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NHTSA gears up to make our roads even safer in the future

Starting with the 2019 model year, the feds will add new tests and new testing procedures, pending public approval.

IIHS Crash Test
Unlike the IIHS' small frontal-offset collision, NHTSA's new oblique front test will crash the car into a solid object at an angle. The IIHS' test is still head-on, just with a smaller overlap between car and barrier.
Insurance Institute for Highway Safety

When you see a crash rating on a new car's window sticker, that's a result of hard work from the folks at the National Highway Traffic Safety Administration (NHTSA). Trouble is, the automotive industry moves just a bit faster than government does, so many newfangled technologies aren't yet taken into account. That's about to change, though.

These changes not only cover recently introduced technologies, but they stand to reinvent whole parts of the crash-testing process. "The changes provide more and better information to new-vehicle shoppers that will help accelerate the technology innovations that save lives," said Anthony Foxx, US Secretary of Transportation, in a statement.

NHTSA's ubiquitous five-star rating system will be revised to better account for active safety technology, including passenger safety (forward collision warning) and pedestrian safety (automatic braking when backing up). The government will also add half-star increments for more precise results. There will be additional scrutiny applied towards active safety systems that bolster crash avoidance, as well.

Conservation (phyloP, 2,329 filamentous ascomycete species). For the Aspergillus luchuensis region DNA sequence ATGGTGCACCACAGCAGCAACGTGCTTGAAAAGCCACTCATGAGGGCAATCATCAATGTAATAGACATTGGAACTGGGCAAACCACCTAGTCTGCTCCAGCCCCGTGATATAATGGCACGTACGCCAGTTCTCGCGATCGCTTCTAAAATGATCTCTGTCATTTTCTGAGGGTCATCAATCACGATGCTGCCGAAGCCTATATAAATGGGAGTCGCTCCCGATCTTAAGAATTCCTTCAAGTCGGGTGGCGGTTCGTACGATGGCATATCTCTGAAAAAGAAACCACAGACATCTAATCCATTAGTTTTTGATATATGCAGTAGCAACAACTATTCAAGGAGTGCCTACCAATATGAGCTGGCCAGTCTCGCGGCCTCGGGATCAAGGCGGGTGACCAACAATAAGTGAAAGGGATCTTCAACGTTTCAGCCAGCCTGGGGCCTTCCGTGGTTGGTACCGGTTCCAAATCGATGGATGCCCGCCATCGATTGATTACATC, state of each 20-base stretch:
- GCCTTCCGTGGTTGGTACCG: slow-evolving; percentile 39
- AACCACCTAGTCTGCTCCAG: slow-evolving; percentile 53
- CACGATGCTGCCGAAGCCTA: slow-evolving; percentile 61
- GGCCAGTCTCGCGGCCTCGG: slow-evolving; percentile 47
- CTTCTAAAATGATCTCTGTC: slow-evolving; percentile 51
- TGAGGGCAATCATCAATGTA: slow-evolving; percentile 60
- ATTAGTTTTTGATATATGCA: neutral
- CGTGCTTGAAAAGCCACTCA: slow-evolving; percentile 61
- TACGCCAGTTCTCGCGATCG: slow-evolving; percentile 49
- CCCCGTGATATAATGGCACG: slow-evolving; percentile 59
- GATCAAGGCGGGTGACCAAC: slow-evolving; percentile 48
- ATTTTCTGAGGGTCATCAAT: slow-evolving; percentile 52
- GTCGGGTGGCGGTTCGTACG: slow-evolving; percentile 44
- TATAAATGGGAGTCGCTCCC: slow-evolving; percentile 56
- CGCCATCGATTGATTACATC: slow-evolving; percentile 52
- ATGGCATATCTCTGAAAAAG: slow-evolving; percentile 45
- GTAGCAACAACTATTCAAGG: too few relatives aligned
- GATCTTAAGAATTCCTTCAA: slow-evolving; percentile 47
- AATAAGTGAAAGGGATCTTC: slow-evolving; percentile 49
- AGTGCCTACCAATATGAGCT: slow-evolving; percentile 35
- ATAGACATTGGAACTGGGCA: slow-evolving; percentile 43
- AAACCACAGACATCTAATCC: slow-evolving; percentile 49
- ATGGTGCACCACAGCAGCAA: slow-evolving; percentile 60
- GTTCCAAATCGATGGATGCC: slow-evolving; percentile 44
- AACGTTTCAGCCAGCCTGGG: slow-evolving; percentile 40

The feds will also add a new crash test, an oblique front crash test that sees how the vehicle reacts to an angled front-end collision. The front barrier crash test will also be improved to better gauge the safety of rear-seat occupants. Additionally, new tests will study head, leg and pelvic injuries sustained during an accident.

Speaking of injuries, NHTSA will also introduce new crash-test dummies. These 21st-century units will better utilize data gathered during accidents. Finally, the government will also improve the rate at which its programs are updated in the future, so that they don't have to slap 10 years' worth of innovations into a single, massive plan.

Now that the plan is out in the open, the government will spend the next two months gathering public comments. After that, it will announce its final decision on these planned changes, which is expected to happen by the end of 2016. The aforementioned alterations would be implemented in time for the 2019 model year.